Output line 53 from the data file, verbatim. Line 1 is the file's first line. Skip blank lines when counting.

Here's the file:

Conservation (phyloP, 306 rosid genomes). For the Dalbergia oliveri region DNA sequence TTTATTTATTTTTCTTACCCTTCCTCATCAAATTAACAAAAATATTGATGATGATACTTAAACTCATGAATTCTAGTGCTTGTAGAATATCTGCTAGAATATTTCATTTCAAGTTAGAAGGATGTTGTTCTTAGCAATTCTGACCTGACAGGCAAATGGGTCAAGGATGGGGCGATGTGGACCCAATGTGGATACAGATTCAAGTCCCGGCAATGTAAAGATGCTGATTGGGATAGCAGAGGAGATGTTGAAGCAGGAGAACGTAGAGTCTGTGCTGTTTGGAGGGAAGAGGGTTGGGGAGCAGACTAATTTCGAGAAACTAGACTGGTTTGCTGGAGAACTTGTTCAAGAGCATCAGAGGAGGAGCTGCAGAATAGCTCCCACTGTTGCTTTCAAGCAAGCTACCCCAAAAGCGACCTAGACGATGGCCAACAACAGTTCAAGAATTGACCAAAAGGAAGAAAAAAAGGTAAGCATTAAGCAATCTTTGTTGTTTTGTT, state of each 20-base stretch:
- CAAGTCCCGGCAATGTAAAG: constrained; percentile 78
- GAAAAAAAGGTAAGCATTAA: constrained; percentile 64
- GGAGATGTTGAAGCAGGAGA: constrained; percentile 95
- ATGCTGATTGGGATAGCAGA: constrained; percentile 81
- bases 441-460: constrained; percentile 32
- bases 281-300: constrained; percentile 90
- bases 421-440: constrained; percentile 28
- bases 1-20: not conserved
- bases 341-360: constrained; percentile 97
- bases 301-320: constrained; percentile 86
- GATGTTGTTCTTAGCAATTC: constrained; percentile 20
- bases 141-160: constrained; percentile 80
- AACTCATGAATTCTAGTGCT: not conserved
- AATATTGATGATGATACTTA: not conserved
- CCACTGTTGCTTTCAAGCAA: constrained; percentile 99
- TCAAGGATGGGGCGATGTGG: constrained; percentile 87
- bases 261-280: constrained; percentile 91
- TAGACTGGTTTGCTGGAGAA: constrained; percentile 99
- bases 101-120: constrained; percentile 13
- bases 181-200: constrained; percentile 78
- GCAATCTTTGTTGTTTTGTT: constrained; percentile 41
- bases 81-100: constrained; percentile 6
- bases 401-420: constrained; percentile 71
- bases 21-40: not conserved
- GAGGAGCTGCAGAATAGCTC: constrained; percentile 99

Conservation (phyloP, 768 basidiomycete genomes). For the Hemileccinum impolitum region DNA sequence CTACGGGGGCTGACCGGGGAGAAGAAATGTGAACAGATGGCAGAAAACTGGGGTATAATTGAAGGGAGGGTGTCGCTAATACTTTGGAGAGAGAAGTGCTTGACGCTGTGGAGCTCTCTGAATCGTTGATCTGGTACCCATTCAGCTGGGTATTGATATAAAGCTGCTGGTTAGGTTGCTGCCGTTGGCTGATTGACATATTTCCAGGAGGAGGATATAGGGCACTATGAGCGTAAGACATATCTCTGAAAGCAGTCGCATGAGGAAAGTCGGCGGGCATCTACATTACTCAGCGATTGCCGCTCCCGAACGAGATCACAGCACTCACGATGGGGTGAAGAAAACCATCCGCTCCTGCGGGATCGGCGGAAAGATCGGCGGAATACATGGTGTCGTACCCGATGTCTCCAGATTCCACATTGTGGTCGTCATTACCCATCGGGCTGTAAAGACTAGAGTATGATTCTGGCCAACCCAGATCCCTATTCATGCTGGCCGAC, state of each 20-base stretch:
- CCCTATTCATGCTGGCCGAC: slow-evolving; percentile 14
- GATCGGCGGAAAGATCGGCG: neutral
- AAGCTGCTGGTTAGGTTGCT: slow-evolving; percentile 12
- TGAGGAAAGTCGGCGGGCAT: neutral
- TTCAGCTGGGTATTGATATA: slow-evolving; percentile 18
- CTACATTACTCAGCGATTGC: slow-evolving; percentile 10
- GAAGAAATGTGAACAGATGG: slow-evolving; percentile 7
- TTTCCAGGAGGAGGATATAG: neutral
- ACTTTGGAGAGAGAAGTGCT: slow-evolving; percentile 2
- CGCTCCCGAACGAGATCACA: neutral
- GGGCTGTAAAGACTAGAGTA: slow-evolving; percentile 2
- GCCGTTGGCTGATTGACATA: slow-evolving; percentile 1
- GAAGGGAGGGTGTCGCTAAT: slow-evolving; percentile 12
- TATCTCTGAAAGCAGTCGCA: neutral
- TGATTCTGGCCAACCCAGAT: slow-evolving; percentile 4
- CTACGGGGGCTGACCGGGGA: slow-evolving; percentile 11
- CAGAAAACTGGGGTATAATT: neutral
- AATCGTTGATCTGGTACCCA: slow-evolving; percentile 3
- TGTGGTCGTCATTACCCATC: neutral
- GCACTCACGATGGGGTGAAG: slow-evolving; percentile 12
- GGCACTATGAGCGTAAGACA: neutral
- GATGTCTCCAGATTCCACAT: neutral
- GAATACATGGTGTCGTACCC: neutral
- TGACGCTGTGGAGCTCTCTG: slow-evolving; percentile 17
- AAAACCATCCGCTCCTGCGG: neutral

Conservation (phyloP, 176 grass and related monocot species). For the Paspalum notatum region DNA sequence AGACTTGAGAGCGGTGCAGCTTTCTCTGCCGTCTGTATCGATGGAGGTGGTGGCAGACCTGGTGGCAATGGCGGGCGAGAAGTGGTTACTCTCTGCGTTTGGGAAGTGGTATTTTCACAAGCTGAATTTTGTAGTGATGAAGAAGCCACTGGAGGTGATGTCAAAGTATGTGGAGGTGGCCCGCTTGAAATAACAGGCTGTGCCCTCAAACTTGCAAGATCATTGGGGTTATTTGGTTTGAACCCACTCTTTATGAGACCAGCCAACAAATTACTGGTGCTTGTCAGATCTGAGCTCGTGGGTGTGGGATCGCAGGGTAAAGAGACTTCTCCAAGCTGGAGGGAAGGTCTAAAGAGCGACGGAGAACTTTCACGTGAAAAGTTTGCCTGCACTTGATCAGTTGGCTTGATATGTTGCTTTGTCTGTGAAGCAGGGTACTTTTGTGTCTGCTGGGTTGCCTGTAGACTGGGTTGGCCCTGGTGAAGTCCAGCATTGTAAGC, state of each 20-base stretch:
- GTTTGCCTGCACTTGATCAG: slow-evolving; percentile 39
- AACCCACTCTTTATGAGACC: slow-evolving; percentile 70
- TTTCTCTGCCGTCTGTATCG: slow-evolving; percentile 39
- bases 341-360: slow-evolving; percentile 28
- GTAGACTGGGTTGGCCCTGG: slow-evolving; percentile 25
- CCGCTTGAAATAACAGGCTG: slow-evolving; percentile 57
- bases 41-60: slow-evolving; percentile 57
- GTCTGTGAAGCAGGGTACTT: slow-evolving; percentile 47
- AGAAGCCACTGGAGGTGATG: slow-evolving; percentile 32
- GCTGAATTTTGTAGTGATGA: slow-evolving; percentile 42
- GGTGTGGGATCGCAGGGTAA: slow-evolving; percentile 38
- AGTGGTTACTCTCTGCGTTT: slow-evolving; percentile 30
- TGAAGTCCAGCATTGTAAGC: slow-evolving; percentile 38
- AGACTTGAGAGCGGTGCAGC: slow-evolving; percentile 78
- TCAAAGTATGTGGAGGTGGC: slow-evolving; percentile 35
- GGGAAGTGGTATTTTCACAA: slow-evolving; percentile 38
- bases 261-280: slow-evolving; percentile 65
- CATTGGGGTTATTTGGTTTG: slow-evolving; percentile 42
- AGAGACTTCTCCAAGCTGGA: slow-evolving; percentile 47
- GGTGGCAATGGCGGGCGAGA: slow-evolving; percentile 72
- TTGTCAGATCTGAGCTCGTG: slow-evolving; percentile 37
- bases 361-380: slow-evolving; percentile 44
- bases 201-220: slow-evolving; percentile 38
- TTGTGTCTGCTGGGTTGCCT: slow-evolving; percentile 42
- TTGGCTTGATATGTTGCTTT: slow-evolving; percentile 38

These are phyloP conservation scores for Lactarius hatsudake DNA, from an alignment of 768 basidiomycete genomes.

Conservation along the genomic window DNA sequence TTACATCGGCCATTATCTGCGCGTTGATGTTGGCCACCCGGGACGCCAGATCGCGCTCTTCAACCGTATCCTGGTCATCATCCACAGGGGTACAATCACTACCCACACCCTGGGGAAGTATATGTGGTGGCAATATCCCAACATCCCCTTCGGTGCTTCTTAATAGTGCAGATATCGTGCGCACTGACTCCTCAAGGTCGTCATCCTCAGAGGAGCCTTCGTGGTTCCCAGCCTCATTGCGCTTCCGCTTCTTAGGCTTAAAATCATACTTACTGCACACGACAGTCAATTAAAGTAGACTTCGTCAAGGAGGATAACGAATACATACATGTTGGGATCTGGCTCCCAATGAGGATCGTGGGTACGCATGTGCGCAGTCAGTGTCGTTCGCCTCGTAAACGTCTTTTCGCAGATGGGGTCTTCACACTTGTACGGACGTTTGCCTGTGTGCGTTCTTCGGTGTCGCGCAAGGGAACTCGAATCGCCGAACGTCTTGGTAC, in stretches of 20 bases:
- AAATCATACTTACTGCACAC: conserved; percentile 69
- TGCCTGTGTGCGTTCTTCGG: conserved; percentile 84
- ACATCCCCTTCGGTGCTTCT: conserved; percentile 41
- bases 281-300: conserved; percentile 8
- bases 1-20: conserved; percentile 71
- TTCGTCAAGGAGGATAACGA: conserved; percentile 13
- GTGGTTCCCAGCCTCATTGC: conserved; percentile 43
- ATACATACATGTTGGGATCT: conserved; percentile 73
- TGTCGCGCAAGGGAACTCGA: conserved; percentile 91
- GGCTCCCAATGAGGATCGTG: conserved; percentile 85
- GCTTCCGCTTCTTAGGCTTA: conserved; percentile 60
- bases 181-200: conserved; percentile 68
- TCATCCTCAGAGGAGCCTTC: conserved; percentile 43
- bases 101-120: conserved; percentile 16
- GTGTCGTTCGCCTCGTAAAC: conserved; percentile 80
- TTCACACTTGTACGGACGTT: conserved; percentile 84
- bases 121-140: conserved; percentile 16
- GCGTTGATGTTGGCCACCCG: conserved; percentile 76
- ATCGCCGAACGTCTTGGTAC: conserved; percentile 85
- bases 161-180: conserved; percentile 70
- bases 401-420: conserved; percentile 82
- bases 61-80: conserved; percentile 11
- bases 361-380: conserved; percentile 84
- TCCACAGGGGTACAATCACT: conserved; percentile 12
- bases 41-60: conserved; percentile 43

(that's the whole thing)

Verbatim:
Conservation (phyloP, 176 grass and related monocot species). For the Paspalum notatum region DNA sequence AGACTTGAGAGCGGTGCAGCTTTCTCTGCCGTCTGTATCGATGGAGGTGGTGGCAGACCTGGTGGCAATGGCGGGCGAGAAGTGGTTACTCTCTGCGTTTGGGAAGTGGTATTTTCACAAGCTGAATTTTGTAGTGATGAAGAAGCCACTGGAGGTGATGTCAAAGTATGTGGAGGTGGCCCGCTTGAAATAACAGGCTGTGCCCTCAAACTTGCAAGATCATTGGGGTTATTTGGTTTGAACCCACTCTTTATGAGACCAGCCAACAAATTACTGGTGCTTGTCAGATCTGAGCTCGTGGGTGTGGGATCGCAGGGTAAAGAGACTTCTCCAAGCTGGAGGGAAGGTCTAAAGAGCGACGGAGAACTTTCACGTGAAAAGTTTGCCTGCACTTGATCAGTTGGCTTGATATGTTGCTTTGTCTGTGAAGCAGGGTACTTTTGTGTCTGCTGGGTTGCCTGTAGACTGGGTTGGCCCTGGTGAAGTCCAGCATTGTAAGC, state of each 20-base stretch: